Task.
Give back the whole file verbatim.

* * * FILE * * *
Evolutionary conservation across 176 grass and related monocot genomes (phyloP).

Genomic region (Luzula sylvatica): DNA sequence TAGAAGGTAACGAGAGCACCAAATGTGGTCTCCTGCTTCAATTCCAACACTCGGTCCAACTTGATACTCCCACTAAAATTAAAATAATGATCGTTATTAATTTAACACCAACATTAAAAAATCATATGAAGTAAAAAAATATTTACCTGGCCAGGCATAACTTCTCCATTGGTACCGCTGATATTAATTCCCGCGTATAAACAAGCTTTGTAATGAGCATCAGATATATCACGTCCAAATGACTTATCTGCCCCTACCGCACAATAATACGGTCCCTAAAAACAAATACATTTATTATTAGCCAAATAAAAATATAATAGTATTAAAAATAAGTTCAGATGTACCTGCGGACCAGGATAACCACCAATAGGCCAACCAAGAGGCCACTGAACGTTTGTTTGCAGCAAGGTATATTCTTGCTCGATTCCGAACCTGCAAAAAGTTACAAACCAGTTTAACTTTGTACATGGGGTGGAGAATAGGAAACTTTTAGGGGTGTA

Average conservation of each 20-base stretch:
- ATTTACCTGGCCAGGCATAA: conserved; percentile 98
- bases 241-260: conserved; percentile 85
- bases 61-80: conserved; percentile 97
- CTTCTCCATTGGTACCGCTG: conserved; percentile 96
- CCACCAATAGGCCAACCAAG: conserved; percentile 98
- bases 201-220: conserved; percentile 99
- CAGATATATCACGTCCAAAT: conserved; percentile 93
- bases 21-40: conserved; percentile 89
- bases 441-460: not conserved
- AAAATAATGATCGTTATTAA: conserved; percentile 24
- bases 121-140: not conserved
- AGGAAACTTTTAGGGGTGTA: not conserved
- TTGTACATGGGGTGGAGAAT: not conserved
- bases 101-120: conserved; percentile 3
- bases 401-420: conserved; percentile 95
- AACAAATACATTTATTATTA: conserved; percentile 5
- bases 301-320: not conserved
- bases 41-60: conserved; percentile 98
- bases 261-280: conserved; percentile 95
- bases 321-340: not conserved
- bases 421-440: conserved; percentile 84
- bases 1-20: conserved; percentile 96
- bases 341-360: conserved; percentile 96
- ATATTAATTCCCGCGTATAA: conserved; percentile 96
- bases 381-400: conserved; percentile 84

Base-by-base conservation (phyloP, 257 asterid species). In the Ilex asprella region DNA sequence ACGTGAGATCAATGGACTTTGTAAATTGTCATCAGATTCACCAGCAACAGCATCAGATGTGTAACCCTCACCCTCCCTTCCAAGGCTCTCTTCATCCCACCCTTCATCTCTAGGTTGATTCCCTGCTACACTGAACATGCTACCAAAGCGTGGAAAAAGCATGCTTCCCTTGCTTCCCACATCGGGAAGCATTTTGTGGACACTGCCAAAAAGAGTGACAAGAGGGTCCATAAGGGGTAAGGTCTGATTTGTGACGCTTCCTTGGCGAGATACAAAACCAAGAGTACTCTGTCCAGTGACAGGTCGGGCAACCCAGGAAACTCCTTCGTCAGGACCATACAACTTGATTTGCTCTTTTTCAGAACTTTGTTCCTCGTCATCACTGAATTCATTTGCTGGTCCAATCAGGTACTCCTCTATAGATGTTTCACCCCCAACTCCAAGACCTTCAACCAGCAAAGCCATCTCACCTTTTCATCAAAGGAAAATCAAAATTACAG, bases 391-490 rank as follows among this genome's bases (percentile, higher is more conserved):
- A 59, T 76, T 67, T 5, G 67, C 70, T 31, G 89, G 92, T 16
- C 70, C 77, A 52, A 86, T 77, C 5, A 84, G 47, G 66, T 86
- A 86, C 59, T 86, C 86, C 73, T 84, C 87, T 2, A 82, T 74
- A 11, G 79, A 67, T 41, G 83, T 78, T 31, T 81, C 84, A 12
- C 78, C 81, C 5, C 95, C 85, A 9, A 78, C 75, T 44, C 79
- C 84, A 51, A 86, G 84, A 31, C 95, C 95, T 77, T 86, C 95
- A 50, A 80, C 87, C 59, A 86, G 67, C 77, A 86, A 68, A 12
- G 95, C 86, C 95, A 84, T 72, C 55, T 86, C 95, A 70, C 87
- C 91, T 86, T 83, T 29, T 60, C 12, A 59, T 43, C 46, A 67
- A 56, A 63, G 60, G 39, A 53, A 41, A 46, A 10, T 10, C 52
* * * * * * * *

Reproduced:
Evolutionary conservation across 176 grass and related monocot genomes (phyloP).

Genomic region (Luzula sylvatica): DNA sequence TAGAAGGTAACGAGAGCACCAAATGTGGTCTCCTGCTTCAATTCCAACACTCGGTCCAACTTGATACTCCCACTAAAATTAAAATAATGATCGTTATTAATTTAACACCAACATTAAAAAATCATATGAAGTAAAAAAATATTTACCTGGCCAGGCATAACTTCTCCATTGGTACCGCTGATATTAATTCCCGCGTATAAACAAGCTTTGTAATGAGCATCAGATATATCACGTCCAAATGACTTATCTGCCCCTACCGCACAATAATACGGTCCCTAAAAACAAATACATTTATTATTAGCCAAATAAAAATATAATAGTATTAAAAATAAGTTCAGATGTACCTGCGGACCAGGATAACCACCAATAGGCCAACCAAGAGGCCACTGAACGTTTGTTTGCAGCAAGGTATATTCTTGCTCGATTCCGAACCTGCAAAAAGTTACAAACCAGTTTAACTTTGTACATGGGGTGGAGAATAGGAAACTTTTAGGGGTGTA

Average conservation of each 20-base stretch:
- ATTTACCTGGCCAGGCATAA: conserved; percentile 98
- bases 241-260: conserved; percentile 85
- bases 61-80: conserved; percentile 97
- CTTCTCCATTGGTACCGCTG: conserved; percentile 96
- CCACCAATAGGCCAACCAAG: conserved; percentile 98
- bases 201-220: conserved; percentile 99
- CAGATATATCACGTCCAAAT: conserved; percentile 93
- bases 21-40: conserved; percentile 89
- bases 441-460: not conserved
- AAAATAATGATCGTTATTAA: conserved; percentile 24
- bases 121-140: not conserved
- AGGAAACTTTTAGGGGTGTA: not conserved
- TTGTACATGGGGTGGAGAAT: not conserved
- bases 101-120: conserved; percentile 3
- bases 401-420: conserved; percentile 95
- AACAAATACATTTATTATTA: conserved; percentile 5
- bases 301-320: not conserved
- bases 41-60: conserved; percentile 98
- bases 261-280: conserved; percentile 95
- bases 321-340: not conserved
- bases 421-440: conserved; percentile 84
- bases 1-20: conserved; percentile 96
- bases 341-360: conserved; percentile 96
- ATATTAATTCCCGCGTATAA: conserved; percentile 96
- bases 381-400: conserved; percentile 84

Base-by-base conservation (phyloP, 257 asterid species). In the Ilex asprella region DNA sequence ACGTGAGATCAATGGACTTTGTAAATTGTCATCAGATTCACCAGCAACAGCATCAGATGTGTAACCCTCACCCTCCCTTCCAAGGCTCTCTTCATCCCACCCTTCATCTCTAGGTTGATTCCCTGCTACACTGAACATGCTACCAAAGCGTGGAAAAAGCATGCTTCCCTTGCTTCCCACATCGGGAAGCATTTTGTGGACACTGCCAAAAAGAGTGACAAGAGGGTCCATAAGGGGTAAGGTCTGATTTGTGACGCTTCCTTGGCGAGATACAAAACCAAGAGTACTCTGTCCAGTGACAGGTCGGGCAACCCAGGAAACTCCTTCGTCAGGACCATACAACTTGATTTGCTCTTTTTCAGAACTTTGTTCCTCGTCATCACTGAATTCATTTGCTGGTCCAATCAGGTACTCCTCTATAGATGTTTCACCCCCAACTCCAAGACCTTCAACCAGCAAAGCCATCTCACCTTTTCATCAAAGGAAAATCAAAATTACAG, bases 391-490 rank as follows among this genome's bases (percentile, higher is more conserved):
- A 59, T 76, T 67, T 5, G 67, C 70, T 31, G 89, G 92, T 16
- C 70, C 77, A 52, A 86, T 77, C 5, A 84, G 47, G 66, T 86
- A 86, C 59, T 86, C 86, C 73, T 84, C 87, T 2, A 82, T 74
- A 11, G 79, A 67, T 41, G 83, T 78, T 31, T 81, C 84, A 12
- C 78, C 81, C 5, C 95, C 85, A 9, A 78, C 75, T 44, C 79
- C 84, A 51, A 86, G 84, A 31, C 95, C 95, T 77, T 86, C 95
- A 50, A 80, C 87, C 59, A 86, G 67, C 77, A 86, A 68, A 12
- G 95, C 86, C 95, A 84, T 72, C 55, T 86, C 95, A 70, C 87
- C 91, T 86, T 83, T 29, T 60, C 12, A 59, T 43, C 46, A 67
- A 56, A 63, G 60, G 39, A 53, A 41, A 46, A 10, T 10, C 52